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‘Rs 120-a-year’ clean water - Bengal arsenic test for IIt purifier

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OUR SPECIAL CORRESPONDENT   |   Published 08.05.13, 12:00 AM

(Clockwise from top left) IIT team members Anshup, Kamalesh Chaudhari, Thalappil Pradeep, Amrita Chaudhary, Avula Anil Kumar, Sahaja Aigal, Mohan Udhaya Sankar and Shihabudheen Maliyekkai who developed the purification system

New Delhi, May 7: A water purification technology based on a synthetic sand-like material developed by scientists in Chennai could, they say, provide clean drinking water to a household for less than Rs 120 a year.

Scientists at IIT Madras say the purification technology, based on their “synthetic granular nanocomposite”, has been shown to remove arsenic, lead, E. coli bacteria and a virus called bacteriophage from water.

The technology, developed by Thalappil Pradeep and his colleagues at IIT Madras’s chemistry department and described yesterday in the US journal, Proceedings of the National Academy of Sciences, is ready for commercialisation.

Water purification systems based on this technology are currently under evaluation in Bengal at sites in Murshidabad and Nadia where groundwater is contaminated with high levels of arsenic, Pradeep said.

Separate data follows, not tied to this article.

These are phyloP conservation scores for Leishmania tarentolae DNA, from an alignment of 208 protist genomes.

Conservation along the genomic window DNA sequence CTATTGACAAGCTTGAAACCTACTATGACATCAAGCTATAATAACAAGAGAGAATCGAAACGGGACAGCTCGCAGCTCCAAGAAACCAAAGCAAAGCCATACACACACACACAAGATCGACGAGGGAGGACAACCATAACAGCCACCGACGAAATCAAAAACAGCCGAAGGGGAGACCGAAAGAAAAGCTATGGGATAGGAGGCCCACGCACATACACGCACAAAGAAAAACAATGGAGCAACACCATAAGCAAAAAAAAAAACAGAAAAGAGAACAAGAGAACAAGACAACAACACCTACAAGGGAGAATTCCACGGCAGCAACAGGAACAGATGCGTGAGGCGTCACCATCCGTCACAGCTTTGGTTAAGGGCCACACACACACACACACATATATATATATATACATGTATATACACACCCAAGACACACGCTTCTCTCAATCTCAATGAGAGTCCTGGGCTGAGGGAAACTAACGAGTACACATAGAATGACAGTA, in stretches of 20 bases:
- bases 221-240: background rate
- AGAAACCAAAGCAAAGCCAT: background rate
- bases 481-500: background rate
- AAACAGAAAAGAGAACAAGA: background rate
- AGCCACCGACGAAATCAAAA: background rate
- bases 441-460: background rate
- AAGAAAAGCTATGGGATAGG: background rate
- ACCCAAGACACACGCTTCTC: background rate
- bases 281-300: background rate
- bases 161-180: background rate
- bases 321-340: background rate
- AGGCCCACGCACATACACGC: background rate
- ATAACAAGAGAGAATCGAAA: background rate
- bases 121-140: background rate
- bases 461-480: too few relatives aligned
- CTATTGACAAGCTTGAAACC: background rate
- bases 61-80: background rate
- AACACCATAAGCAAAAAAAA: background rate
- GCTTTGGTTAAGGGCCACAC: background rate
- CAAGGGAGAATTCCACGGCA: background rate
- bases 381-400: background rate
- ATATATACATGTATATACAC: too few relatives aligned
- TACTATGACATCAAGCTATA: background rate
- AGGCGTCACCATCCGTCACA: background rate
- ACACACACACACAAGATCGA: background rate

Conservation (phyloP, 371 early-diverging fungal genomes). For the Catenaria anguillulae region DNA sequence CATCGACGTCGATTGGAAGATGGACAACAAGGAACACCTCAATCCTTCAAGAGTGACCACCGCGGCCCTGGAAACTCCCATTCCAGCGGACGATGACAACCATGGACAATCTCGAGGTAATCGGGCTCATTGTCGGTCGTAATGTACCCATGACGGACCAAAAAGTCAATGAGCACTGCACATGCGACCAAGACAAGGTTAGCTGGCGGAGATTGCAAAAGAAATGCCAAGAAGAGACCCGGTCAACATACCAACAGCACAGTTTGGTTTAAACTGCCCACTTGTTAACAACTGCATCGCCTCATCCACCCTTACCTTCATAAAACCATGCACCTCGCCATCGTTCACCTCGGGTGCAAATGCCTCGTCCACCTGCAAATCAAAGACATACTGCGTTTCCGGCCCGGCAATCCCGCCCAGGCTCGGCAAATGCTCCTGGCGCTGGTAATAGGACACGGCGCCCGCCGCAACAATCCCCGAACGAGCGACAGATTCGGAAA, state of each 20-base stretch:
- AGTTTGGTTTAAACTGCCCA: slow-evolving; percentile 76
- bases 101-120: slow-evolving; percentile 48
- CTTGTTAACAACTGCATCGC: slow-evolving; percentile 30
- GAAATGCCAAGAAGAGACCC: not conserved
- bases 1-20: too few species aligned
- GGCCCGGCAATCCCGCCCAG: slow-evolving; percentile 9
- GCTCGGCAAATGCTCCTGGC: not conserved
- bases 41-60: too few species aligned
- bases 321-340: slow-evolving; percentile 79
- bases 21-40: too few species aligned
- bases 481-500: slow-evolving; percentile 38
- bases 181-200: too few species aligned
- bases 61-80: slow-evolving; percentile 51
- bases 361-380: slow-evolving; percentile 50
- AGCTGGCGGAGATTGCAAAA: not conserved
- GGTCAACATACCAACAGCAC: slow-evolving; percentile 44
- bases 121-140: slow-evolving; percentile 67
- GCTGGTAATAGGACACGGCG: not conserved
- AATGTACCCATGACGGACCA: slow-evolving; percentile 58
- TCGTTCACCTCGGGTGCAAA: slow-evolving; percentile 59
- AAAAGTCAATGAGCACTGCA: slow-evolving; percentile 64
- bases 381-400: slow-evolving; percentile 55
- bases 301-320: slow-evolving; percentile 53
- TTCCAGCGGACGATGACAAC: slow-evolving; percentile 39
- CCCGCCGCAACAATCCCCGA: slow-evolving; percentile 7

“This technology offers unique features,” Pradeep told The Telegraph. “The composite can be synthesised in water at room temperature through simple materials and the purification is achieved without electricity.”

The composite is made from aluminium oxyhydroxide and a biopolymer called chitosan with silver particles embedded within the material.

“The result is a unique cage-like material that traps contaminants such as arsenic and lead while silver ions released into the water destroy bacteria and viruses,” said Pradeep.

The scientists caution that the technology has been experimentally tested against only two micro-organisms — E. coli bacteria and a specific bacteriophage strain.

Pradeep believes the technology could provide more than just clean drinking water to rural India.

The technology is suitable enough to be propagated through cartridges, which could generate employment in villages, the IIT Madras scientists said in their paper.

“The production of composites and water filter devices and their deployment and servicing (within rural communities) could contribute to the local economy,” the researchers wrote.

The scientists believe the biopolymer chitosan reinforces the aluminium oxyhydroxide and imparts “exceptional stability and strength” to the composite in water.

“Arsenic or other such contaminants get into the cage and get adsorbed on the nanoparticles, becoming part of the cage itself, while the silver ions emerging from the cage kill microbes,” Pradeep said.

The other members of Pradeep’s team are Mohan Udhaya Sankar, Sahaja Aigal, Shihabudheen Maliyekkai, Amrita Chaudhary, Anshup, Avula Anil Kumar and Kamalesh Chaudhari.

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